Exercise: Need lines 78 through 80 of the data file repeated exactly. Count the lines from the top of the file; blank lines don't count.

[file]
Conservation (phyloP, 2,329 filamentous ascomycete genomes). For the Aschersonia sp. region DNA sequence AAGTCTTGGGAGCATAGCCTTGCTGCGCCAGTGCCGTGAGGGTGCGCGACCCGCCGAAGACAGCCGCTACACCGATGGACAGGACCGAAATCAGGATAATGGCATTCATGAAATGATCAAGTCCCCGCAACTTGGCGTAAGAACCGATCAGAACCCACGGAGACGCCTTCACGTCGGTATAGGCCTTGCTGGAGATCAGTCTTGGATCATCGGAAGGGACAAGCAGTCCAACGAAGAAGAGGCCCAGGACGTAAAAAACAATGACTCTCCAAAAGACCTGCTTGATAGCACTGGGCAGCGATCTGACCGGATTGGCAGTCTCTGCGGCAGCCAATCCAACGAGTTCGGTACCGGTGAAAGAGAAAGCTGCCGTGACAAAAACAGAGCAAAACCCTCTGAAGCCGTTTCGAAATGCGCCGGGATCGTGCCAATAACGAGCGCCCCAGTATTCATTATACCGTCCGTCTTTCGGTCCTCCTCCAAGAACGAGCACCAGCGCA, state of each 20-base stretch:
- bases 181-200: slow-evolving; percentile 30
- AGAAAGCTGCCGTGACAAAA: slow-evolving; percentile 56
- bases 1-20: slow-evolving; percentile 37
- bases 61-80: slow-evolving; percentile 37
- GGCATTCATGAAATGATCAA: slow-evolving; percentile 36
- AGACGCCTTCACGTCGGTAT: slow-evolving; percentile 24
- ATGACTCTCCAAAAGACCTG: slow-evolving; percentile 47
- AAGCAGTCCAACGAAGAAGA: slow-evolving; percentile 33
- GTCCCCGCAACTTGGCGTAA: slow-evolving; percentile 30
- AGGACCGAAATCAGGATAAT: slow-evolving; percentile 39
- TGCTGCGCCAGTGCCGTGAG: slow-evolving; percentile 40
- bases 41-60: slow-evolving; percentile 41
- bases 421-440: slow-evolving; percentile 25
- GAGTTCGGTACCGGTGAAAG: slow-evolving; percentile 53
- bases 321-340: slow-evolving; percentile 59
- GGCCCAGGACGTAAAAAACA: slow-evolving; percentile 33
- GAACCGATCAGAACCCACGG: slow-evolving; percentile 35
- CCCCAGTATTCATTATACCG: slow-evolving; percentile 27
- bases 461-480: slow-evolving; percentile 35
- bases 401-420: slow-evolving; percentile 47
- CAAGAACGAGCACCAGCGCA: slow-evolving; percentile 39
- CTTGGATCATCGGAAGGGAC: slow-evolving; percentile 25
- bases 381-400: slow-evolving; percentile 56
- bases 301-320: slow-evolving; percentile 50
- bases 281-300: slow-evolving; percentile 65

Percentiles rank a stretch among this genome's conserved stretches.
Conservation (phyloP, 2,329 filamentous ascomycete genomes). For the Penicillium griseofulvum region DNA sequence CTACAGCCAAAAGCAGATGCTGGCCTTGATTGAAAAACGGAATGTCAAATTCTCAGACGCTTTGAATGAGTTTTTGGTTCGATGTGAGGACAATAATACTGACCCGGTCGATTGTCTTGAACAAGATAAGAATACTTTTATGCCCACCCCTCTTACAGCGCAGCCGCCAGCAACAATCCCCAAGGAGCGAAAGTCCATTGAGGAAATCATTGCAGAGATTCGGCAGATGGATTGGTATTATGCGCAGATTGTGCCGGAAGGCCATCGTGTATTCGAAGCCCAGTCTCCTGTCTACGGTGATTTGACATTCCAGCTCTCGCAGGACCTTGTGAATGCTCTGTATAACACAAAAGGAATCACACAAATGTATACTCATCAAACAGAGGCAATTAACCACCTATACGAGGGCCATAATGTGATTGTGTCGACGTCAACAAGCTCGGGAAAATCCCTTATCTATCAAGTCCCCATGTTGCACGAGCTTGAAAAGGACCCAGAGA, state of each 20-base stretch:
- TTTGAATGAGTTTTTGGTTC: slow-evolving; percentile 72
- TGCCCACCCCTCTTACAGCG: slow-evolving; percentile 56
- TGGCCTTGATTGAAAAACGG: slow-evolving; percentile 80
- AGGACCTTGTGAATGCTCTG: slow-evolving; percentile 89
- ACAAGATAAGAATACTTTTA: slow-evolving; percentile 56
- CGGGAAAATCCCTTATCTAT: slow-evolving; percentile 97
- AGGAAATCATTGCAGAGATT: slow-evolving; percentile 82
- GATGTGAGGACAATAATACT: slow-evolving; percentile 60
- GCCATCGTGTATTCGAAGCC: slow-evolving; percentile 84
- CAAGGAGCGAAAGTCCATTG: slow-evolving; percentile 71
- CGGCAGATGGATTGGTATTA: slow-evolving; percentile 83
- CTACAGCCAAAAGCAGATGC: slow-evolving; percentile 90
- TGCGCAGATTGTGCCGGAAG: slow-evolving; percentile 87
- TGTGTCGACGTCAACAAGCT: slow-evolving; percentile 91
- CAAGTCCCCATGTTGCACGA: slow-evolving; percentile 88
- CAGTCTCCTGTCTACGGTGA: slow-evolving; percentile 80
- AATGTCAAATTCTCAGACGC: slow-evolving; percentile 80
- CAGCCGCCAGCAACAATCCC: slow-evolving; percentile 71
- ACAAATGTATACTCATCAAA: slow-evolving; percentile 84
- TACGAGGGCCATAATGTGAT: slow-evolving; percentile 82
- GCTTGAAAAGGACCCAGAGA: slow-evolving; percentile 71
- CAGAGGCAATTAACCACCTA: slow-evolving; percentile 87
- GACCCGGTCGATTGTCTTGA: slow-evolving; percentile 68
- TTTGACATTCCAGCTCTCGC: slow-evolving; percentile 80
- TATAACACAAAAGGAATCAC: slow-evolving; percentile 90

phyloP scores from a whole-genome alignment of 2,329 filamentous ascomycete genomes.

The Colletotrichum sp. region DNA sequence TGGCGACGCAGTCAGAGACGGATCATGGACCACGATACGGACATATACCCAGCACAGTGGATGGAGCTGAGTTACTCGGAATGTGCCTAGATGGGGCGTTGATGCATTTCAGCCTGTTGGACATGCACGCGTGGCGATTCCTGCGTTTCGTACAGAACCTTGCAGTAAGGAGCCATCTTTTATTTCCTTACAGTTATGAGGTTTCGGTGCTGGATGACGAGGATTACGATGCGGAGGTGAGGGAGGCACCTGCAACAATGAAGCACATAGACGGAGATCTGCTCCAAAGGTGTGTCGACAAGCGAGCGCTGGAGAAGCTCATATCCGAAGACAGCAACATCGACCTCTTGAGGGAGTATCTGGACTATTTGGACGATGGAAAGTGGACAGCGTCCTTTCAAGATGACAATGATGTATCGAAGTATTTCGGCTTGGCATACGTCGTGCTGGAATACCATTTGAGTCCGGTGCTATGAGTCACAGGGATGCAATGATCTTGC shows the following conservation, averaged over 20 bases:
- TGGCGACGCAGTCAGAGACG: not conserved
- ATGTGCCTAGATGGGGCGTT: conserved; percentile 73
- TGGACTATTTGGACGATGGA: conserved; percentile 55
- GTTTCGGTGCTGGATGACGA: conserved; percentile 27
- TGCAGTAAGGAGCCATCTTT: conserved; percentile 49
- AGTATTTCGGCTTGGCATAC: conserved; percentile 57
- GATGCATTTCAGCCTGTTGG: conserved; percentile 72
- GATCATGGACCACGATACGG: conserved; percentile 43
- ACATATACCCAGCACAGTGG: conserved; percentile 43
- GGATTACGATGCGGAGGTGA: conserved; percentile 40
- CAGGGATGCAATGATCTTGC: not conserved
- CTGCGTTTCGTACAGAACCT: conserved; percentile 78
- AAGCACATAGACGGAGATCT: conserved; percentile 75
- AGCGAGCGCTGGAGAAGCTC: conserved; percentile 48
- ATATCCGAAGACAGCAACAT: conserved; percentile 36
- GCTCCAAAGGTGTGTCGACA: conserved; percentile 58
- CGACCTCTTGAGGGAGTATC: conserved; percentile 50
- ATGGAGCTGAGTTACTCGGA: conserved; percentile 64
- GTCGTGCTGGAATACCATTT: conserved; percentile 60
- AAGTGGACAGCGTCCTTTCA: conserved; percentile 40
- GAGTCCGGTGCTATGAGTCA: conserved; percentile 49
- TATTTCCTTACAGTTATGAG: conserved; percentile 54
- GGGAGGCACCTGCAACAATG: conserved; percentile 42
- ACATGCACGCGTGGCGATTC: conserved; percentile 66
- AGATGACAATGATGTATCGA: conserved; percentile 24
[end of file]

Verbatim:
- GGGAGGCACCTGCAACAATG: conserved; percentile 42
- ACATGCACGCGTGGCGATTC: conserved; percentile 66
- AGATGACAATGATGTATCGA: conserved; percentile 24